Proactive Provisions in Selective Distribution Contracts

Midia Tayyeb

Student thesis: Master thesis


A manufacturer within a selective distribution system is given the right to list demands to distributors regarding the store design, the assortment and product knowledge. In all, this contributes to the protection of the brand value that has been created, and contributes to the consumers experience – in harmony and accordance with the exclusive reputation. The law sets legal limitations to the distribution system, and the strategic aspects and rationale for deciding to use these systems are reasoned through three elements; prevention of free-riding by other distributors, maintenance of the brand value, and creation of distributor incentives. These reasons underline the conditions for finding that a selective distribution system is compatible with EU competition law. Historically, in the conventional legal paradigm this distribution contract is primarily defensive and reactive, which is unsuitable for creating and optimizing distributor-relations and generating value trough the relationship, since it highly focuses on failure. Contracting parties enter contracts because they believe that there is mutual benefit to be achieved, and negotiators focus on the consequences of failure will undermine the probability of success. More importantly, it results in key areas of the contract content being overlooked or paid inadequate attention – specifically, clarity over scope and goals and over the on-going governance and management procedures for the relationship. The contractual conditions that are being negotiated should be more relation- and future-oriented and contracting parties should always have these goals in mind to learn from previous business to improve future business. By applying proactive provisions the parties will generate relational rents through provisions on asset specificity, knowledge sharing routines, complementary resources and through effective governance. Specifically, the latter is of importance since the greater the parties in a selective distribution system are to employ effective governance mechanisms, the greater the potential will be for relational rent. These mechanisms generate relational rents by either lowering transaction costs, or providing incentives for value-creating initiatives. A solid dispute solution plan that focuses highly on self-enforcement will include elements of prevention and management in the proactive contract. Such a dispute solution plan is important since settling disputes in courtrooms are simply too costly. The integration of law and economics is headed in a highly interesting direction, where the contract will hopefully be a tool and result of this integration. This shift away from failure presents itself through the proactive approach, where an integration of the legal and economic discipline appears to create an interdisciplinary management tool with a wide range of possibilities. With a proactive approach a paradigm shift emerges, from which the focus is on success rather than potential failure. Legal resources will help firms in achieving sustainable competitive advantages, by encouraging legally strategic thinking, and to extract competitive advantages in a legal environment.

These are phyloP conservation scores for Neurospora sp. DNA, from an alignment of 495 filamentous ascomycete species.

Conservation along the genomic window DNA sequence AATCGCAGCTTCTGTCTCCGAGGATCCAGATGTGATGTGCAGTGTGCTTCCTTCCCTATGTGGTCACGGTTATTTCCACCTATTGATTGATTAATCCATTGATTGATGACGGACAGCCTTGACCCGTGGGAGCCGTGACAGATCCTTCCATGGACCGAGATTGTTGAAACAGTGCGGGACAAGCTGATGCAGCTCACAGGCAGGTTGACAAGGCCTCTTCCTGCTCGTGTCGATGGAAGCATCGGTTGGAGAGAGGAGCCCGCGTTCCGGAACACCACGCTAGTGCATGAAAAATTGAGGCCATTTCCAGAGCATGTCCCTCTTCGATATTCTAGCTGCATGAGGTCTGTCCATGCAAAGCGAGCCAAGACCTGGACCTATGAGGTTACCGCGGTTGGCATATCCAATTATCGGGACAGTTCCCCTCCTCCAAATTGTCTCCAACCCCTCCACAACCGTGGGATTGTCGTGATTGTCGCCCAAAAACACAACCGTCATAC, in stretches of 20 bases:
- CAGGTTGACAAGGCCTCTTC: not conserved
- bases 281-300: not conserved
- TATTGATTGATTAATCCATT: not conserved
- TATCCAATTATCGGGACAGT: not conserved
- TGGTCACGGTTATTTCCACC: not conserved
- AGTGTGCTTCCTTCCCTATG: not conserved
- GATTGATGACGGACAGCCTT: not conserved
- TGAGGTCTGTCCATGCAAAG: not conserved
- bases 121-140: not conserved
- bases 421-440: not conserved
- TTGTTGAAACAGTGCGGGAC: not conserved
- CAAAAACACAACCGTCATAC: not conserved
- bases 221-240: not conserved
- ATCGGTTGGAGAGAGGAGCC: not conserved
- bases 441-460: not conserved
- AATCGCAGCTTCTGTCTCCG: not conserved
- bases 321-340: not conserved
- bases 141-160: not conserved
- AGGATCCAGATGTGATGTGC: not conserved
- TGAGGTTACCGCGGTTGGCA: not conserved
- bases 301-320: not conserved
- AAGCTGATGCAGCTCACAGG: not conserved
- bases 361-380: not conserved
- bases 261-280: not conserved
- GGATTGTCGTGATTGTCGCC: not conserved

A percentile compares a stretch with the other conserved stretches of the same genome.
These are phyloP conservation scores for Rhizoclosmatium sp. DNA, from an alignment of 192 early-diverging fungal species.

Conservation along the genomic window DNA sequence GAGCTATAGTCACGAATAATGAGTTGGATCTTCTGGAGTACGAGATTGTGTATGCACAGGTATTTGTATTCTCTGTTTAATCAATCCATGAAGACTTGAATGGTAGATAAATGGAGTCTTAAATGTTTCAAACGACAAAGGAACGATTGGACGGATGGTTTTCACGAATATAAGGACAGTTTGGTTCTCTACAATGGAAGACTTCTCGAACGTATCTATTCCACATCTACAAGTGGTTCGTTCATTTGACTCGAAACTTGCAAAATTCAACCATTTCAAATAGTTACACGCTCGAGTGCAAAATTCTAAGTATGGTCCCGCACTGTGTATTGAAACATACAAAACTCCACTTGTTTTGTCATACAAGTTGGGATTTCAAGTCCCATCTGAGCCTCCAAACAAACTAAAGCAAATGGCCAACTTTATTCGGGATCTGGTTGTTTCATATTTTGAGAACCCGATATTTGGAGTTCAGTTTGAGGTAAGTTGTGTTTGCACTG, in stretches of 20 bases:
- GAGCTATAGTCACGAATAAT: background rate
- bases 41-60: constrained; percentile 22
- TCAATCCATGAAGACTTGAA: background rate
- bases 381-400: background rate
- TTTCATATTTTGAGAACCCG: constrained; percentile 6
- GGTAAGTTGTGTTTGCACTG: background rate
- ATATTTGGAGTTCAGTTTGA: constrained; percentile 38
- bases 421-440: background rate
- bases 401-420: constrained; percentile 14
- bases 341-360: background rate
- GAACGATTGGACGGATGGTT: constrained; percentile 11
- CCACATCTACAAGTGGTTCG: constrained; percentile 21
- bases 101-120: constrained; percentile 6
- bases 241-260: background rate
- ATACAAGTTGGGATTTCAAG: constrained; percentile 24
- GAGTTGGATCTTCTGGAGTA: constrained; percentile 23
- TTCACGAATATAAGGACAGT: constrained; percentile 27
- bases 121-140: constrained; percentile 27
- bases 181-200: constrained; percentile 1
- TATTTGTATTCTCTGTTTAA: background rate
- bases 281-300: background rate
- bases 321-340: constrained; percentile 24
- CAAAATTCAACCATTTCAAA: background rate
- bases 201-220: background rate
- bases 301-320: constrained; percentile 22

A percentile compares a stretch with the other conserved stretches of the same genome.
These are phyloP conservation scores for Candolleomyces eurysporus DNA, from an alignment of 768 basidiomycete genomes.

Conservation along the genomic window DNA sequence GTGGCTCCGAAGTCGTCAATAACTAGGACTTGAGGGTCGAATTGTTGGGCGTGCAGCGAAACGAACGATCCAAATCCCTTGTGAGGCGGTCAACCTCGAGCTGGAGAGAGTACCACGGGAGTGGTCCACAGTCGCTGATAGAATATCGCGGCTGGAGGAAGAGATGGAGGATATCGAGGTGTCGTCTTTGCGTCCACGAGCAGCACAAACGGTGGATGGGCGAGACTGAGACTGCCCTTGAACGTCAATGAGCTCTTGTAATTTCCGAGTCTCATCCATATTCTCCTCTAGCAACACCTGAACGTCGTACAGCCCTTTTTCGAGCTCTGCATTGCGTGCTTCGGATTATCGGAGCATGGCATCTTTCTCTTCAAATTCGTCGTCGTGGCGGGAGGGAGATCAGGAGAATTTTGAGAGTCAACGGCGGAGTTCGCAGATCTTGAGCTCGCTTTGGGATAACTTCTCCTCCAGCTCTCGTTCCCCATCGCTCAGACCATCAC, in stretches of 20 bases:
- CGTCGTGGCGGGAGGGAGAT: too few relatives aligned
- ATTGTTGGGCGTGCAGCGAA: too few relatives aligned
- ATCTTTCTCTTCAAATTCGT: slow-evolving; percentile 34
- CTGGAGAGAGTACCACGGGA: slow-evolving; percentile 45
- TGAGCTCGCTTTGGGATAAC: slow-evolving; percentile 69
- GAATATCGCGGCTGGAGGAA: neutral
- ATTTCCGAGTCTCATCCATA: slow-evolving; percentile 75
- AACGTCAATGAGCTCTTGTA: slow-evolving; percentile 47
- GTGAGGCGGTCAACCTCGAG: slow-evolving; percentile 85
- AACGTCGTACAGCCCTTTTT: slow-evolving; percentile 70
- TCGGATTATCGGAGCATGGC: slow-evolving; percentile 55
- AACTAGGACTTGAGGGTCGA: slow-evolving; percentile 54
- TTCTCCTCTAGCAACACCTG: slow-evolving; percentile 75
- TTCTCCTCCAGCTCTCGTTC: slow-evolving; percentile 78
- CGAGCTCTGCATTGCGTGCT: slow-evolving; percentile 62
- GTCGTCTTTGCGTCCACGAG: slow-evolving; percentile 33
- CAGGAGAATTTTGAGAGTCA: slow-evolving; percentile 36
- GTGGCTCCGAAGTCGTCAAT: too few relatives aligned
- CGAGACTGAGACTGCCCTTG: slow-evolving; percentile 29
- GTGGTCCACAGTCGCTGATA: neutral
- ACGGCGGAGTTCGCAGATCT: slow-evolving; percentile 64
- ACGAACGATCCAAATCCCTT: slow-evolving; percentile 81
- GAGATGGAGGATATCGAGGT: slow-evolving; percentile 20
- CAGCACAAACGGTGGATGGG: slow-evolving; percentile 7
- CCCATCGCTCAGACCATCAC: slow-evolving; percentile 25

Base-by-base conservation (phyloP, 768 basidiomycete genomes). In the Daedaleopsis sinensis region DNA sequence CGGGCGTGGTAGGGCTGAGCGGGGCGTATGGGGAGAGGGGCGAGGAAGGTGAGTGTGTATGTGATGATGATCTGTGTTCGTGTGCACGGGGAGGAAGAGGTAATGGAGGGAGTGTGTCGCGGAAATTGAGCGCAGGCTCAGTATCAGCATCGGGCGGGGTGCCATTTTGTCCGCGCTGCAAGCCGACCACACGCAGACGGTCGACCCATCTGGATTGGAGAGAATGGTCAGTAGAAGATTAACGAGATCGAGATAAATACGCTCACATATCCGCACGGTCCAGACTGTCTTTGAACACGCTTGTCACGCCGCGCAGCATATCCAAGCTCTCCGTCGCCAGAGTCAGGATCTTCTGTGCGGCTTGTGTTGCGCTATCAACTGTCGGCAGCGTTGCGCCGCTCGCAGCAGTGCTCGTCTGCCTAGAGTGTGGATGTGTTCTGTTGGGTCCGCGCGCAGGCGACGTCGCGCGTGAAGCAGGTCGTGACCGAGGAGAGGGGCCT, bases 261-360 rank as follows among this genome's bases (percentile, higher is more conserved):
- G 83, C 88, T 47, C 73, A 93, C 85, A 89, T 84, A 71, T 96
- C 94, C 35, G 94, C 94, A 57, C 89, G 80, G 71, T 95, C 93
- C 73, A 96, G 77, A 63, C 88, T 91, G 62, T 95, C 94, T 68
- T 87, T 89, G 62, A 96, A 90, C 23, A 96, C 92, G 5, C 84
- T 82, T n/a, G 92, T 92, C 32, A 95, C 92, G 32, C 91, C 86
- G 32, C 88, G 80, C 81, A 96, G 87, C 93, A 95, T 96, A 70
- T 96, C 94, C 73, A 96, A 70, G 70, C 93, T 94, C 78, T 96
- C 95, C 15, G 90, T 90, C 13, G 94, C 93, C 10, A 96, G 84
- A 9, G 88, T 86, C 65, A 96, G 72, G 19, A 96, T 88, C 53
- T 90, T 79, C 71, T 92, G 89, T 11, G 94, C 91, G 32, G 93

EducationsMSc in Commercial Law, (Graduate Programme) Final Thesis
Publication date2013
Number of pages101